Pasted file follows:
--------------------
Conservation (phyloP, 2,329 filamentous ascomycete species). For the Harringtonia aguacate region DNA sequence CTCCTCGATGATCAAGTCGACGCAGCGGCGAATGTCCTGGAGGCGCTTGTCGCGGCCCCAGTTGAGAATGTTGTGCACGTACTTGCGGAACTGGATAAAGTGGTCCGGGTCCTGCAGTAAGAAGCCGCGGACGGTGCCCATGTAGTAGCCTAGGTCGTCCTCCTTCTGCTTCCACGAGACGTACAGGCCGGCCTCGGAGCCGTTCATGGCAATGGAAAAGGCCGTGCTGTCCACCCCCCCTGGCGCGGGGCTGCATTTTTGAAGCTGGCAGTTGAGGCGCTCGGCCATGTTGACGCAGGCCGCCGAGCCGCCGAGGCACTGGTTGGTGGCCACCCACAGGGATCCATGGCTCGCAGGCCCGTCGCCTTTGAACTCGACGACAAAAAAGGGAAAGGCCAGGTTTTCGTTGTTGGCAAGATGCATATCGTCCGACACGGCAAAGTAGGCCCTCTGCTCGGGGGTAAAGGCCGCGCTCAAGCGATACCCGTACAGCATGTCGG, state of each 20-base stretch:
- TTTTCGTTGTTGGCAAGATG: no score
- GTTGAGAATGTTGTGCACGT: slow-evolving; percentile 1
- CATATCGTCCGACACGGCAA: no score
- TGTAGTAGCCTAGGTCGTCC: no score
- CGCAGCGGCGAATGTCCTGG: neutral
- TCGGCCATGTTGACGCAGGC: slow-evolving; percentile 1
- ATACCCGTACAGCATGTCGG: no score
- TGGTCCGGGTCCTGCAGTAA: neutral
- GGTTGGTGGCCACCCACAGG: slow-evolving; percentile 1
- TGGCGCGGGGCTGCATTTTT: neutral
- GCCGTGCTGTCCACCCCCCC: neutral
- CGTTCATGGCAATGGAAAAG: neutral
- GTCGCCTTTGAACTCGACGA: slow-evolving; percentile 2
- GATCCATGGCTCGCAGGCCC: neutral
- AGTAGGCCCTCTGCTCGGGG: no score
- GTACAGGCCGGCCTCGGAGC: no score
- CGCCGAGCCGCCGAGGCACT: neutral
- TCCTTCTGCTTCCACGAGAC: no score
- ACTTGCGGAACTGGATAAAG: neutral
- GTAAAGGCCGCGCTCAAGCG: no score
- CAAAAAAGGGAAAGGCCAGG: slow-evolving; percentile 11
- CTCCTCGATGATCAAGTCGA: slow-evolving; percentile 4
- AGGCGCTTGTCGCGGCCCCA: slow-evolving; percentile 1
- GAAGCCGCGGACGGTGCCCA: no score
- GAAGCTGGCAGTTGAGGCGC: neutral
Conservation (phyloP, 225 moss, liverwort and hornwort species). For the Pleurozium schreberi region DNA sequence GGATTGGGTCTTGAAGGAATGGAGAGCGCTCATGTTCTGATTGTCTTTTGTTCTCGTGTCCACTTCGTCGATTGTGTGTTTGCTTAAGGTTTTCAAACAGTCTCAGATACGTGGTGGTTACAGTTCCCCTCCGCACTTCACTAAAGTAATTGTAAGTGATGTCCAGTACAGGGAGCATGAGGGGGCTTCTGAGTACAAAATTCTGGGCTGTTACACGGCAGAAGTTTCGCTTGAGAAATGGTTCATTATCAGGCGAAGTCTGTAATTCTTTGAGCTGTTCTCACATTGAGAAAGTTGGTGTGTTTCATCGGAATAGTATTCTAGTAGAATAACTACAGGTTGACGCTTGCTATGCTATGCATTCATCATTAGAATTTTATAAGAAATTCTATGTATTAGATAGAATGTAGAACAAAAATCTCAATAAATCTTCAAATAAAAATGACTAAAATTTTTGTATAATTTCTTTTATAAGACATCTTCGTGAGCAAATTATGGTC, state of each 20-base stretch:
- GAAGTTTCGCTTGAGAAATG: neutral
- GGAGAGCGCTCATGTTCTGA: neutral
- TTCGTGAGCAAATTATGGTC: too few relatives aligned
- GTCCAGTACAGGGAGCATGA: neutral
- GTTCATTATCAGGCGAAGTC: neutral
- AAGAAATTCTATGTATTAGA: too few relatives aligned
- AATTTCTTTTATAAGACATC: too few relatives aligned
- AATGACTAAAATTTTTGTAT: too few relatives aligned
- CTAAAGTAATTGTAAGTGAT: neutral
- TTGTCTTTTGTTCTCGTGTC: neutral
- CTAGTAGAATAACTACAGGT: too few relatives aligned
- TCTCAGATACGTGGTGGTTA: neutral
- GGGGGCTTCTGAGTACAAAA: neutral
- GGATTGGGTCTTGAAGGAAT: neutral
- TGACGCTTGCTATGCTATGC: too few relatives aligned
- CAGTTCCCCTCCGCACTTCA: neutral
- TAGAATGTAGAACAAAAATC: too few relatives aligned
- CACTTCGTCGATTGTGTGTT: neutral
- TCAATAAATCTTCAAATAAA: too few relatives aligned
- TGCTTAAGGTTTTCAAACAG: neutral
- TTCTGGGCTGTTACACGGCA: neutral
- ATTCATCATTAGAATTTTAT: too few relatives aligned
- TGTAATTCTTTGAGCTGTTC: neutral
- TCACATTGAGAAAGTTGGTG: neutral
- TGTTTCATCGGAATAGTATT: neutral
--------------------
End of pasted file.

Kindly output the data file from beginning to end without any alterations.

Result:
Conservation (phyloP, 2,329 filamentous ascomycete species). For the Harringtonia aguacate region DNA sequence CTCCTCGATGATCAAGTCGACGCAGCGGCGAATGTCCTGGAGGCGCTTGTCGCGGCCCCAGTTGAGAATGTTGTGCACGTACTTGCGGAACTGGATAAAGTGGTCCGGGTCCTGCAGTAAGAAGCCGCGGACGGTGCCCATGTAGTAGCCTAGGTCGTCCTCCTTCTGCTTCCACGAGACGTACAGGCCGGCCTCGGAGCCGTTCATGGCAATGGAAAAGGCCGTGCTGTCCACCCCCCCTGGCGCGGGGCTGCATTTTTGAAGCTGGCAGTTGAGGCGCTCGGCCATGTTGACGCAGGCCGCCGAGCCGCCGAGGCACTGGTTGGTGGCCACCCACAGGGATCCATGGCTCGCAGGCCCGTCGCCTTTGAACTCGACGACAAAAAAGGGAAAGGCCAGGTTTTCGTTGTTGGCAAGATGCATATCGTCCGACACGGCAAAGTAGGCCCTCTGCTCGGGGGTAAAGGCCGCGCTCAAGCGATACCCGTACAGCATGTCGG, state of each 20-base stretch:
- TTTTCGTTGTTGGCAAGATG: no score
- GTTGAGAATGTTGTGCACGT: slow-evolving; percentile 1
- CATATCGTCCGACACGGCAA: no score
- TGTAGTAGCCTAGGTCGTCC: no score
- CGCAGCGGCGAATGTCCTGG: neutral
- TCGGCCATGTTGACGCAGGC: slow-evolving; percentile 1
- ATACCCGTACAGCATGTCGG: no score
- TGGTCCGGGTCCTGCAGTAA: neutral
- GGTTGGTGGCCACCCACAGG: slow-evolving; percentile 1
- TGGCGCGGGGCTGCATTTTT: neutral
- GCCGTGCTGTCCACCCCCCC: neutral
- CGTTCATGGCAATGGAAAAG: neutral
- GTCGCCTTTGAACTCGACGA: slow-evolving; percentile 2
- GATCCATGGCTCGCAGGCCC: neutral
- AGTAGGCCCTCTGCTCGGGG: no score
- GTACAGGCCGGCCTCGGAGC: no score
- CGCCGAGCCGCCGAGGCACT: neutral
- TCCTTCTGCTTCCACGAGAC: no score
- ACTTGCGGAACTGGATAAAG: neutral
- GTAAAGGCCGCGCTCAAGCG: no score
- CAAAAAAGGGAAAGGCCAGG: slow-evolving; percentile 11
- CTCCTCGATGATCAAGTCGA: slow-evolving; percentile 4
- AGGCGCTTGTCGCGGCCCCA: slow-evolving; percentile 1
- GAAGCCGCGGACGGTGCCCA: no score
- GAAGCTGGCAGTTGAGGCGC: neutral
Conservation (phyloP, 225 moss, liverwort and hornwort species). For the Pleurozium schreberi region DNA sequence GGATTGGGTCTTGAAGGAATGGAGAGCGCTCATGTTCTGATTGTCTTTTGTTCTCGTGTCCACTTCGTCGATTGTGTGTTTGCTTAAGGTTTTCAAACAGTCTCAGATACGTGGTGGTTACAGTTCCCCTCCGCACTTCACTAAAGTAATTGTAAGTGATGTCCAGTACAGGGAGCATGAGGGGGCTTCTGAGTACAAAATTCTGGGCTGTTACACGGCAGAAGTTTCGCTTGAGAAATGGTTCATTATCAGGCGAAGTCTGTAATTCTTTGAGCTGTTCTCACATTGAGAAAGTTGGTGTGTTTCATCGGAATAGTATTCTAGTAGAATAACTACAGGTTGACGCTTGCTATGCTATGCATTCATCATTAGAATTTTATAAGAAATTCTATGTATTAGATAGAATGTAGAACAAAAATCTCAATAAATCTTCAAATAAAAATGACTAAAATTTTTGTATAATTTCTTTTATAAGACATCTTCGTGAGCAAATTATGGTC, state of each 20-base stretch:
- GAAGTTTCGCTTGAGAAATG: neutral
- GGAGAGCGCTCATGTTCTGA: neutral
- TTCGTGAGCAAATTATGGTC: too few relatives aligned
- GTCCAGTACAGGGAGCATGA: neutral
- GTTCATTATCAGGCGAAGTC: neutral
- AAGAAATTCTATGTATTAGA: too few relatives aligned
- AATTTCTTTTATAAGACATC: too few relatives aligned
- AATGACTAAAATTTTTGTAT: too few relatives aligned
- CTAAAGTAATTGTAAGTGAT: neutral
- TTGTCTTTTGTTCTCGTGTC: neutral
- CTAGTAGAATAACTACAGGT: too few relatives aligned
- TCTCAGATACGTGGTGGTTA: neutral
- GGGGGCTTCTGAGTACAAAA: neutral
- GGATTGGGTCTTGAAGGAAT: neutral
- TGACGCTTGCTATGCTATGC: too few relatives aligned
- CAGTTCCCCTCCGCACTTCA: neutral
- TAGAATGTAGAACAAAAATC: too few relatives aligned
- CACTTCGTCGATTGTGTGTT: neutral
- TCAATAAATCTTCAAATAAA: too few relatives aligned
- TGCTTAAGGTTTTCAAACAG: neutral
- TTCTGGGCTGTTACACGGCA: neutral
- ATTCATCATTAGAATTTTAT: too few relatives aligned
- TGTAATTCTTTGAGCTGTTC: neutral
- TCACATTGAGAAAGTTGGTG: neutral
- TGTTTCATCGGAATAGTATT: neutral